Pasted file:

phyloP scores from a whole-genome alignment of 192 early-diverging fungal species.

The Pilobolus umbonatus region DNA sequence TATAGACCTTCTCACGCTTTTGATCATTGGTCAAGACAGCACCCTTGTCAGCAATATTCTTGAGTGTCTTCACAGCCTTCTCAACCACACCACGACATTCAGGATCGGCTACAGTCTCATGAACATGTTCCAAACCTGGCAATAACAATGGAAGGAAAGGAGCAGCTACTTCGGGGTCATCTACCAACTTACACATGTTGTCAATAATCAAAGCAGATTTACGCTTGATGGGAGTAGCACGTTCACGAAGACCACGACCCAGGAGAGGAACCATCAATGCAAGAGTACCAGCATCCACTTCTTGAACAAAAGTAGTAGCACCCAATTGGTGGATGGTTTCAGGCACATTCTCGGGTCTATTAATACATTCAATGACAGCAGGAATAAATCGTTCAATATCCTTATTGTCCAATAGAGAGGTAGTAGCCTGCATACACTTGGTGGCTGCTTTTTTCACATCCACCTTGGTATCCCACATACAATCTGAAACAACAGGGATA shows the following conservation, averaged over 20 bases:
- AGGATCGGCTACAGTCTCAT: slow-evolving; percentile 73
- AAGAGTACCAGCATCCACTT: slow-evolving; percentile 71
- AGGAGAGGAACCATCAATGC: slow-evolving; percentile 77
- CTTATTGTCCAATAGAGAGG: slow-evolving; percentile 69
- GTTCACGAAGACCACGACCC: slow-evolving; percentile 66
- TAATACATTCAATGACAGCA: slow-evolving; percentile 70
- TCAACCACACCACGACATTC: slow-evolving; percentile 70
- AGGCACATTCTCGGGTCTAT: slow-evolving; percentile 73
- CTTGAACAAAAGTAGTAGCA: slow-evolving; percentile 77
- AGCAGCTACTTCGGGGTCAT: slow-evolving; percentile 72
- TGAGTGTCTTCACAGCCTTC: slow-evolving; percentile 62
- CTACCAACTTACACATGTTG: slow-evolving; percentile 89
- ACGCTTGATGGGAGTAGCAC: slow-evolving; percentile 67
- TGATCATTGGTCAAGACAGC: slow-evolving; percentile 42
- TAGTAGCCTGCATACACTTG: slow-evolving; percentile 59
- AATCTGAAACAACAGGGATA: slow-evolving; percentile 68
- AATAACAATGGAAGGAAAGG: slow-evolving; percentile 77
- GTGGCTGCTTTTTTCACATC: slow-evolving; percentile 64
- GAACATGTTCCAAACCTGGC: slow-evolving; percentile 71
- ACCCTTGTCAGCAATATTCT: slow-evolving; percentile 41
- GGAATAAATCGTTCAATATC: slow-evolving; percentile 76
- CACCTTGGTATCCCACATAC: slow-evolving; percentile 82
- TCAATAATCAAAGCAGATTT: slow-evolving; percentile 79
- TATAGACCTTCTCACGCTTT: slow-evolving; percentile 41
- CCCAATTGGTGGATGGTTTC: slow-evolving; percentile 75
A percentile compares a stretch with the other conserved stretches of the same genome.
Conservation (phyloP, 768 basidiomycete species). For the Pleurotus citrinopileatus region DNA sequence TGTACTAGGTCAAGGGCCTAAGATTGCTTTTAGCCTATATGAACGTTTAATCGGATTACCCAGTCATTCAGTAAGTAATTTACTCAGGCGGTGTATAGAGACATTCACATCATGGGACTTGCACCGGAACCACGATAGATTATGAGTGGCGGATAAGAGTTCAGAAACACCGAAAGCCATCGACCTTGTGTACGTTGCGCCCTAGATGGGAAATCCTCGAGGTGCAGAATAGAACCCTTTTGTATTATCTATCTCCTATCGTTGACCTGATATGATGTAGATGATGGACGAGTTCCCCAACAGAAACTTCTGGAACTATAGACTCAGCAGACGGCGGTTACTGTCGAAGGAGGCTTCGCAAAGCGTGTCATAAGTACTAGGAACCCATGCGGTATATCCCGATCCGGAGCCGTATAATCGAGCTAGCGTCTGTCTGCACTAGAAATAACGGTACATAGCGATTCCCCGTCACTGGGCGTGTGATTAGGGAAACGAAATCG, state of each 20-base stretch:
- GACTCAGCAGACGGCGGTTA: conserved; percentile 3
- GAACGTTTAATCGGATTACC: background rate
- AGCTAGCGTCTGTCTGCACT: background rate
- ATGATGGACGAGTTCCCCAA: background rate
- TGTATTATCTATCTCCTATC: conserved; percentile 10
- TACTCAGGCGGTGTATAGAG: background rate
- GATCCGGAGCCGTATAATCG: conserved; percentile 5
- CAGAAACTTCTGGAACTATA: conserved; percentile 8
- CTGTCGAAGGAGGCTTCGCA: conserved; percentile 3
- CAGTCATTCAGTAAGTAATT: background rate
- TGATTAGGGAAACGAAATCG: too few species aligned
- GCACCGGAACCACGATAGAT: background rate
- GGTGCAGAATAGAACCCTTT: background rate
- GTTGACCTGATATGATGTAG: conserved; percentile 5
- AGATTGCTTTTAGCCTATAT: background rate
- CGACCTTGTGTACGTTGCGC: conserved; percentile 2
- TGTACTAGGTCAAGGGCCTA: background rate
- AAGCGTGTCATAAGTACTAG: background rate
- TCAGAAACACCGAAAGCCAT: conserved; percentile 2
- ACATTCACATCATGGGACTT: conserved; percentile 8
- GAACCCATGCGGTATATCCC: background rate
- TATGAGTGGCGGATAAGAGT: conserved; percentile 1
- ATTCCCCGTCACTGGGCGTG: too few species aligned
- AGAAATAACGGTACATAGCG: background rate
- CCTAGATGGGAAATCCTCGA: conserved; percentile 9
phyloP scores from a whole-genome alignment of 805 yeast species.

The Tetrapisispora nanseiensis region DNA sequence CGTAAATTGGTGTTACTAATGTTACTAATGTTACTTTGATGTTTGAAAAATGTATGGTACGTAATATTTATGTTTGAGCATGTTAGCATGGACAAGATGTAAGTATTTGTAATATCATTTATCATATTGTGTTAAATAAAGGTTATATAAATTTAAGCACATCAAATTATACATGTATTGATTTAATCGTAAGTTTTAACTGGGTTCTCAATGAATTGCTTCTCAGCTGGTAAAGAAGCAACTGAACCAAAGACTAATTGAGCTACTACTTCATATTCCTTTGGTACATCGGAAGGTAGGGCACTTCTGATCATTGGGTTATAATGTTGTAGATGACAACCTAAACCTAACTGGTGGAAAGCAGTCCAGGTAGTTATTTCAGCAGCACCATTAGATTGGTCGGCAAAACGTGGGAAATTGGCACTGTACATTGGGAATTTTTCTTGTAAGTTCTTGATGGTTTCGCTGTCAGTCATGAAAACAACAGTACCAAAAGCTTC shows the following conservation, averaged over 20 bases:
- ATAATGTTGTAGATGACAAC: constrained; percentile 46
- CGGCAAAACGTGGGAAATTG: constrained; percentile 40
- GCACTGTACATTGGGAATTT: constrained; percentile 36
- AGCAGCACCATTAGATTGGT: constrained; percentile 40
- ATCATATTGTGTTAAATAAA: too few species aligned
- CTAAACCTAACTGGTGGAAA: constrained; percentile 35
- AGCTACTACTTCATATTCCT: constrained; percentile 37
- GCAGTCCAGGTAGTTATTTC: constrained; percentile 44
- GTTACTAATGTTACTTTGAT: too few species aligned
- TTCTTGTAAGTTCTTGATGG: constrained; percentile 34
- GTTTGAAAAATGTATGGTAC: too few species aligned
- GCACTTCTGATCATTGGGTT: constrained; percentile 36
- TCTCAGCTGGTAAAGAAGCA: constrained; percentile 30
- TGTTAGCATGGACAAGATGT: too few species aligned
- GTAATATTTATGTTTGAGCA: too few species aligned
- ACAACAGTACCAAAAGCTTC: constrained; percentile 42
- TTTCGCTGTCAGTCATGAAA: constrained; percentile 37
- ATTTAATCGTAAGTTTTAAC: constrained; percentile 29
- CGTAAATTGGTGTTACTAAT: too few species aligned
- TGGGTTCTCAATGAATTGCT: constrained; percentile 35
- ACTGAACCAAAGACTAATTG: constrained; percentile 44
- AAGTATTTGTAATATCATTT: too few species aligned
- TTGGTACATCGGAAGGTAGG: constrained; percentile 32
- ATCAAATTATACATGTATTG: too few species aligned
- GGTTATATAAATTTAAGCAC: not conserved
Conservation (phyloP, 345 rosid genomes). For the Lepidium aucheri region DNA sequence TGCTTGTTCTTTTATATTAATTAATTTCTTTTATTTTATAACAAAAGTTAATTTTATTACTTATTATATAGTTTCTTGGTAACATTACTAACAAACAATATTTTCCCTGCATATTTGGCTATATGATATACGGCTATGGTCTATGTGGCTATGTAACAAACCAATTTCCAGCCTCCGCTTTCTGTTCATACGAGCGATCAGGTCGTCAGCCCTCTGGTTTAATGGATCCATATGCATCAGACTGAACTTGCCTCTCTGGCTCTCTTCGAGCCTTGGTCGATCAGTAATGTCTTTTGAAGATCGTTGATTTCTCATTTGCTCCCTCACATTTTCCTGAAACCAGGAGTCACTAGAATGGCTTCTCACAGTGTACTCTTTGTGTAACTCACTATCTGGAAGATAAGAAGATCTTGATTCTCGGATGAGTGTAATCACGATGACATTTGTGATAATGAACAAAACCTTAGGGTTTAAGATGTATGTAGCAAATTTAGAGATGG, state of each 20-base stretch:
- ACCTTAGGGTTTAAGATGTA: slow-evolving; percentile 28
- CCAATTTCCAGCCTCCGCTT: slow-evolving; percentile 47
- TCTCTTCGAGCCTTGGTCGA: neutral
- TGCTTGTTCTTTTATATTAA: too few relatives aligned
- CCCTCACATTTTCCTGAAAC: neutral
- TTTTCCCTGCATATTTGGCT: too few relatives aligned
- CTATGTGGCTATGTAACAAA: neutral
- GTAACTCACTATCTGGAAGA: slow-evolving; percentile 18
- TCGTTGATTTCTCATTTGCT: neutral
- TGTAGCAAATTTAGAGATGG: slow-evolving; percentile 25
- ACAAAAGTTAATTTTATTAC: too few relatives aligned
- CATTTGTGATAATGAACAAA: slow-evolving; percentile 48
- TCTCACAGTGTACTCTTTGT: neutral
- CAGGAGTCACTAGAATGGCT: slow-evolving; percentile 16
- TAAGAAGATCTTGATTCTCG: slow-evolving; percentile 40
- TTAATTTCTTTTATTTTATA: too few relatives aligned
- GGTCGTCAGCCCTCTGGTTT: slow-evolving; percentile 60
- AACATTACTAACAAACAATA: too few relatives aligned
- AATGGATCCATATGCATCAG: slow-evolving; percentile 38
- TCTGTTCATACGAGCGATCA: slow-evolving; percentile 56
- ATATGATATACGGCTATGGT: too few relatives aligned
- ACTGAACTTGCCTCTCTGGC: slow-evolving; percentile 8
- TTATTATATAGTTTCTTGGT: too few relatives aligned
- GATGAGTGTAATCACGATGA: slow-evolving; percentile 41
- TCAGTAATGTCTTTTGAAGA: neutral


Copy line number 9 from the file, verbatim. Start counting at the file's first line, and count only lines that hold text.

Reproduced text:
- TCAACCACACCACGACATTC: slow-evolving; percentile 70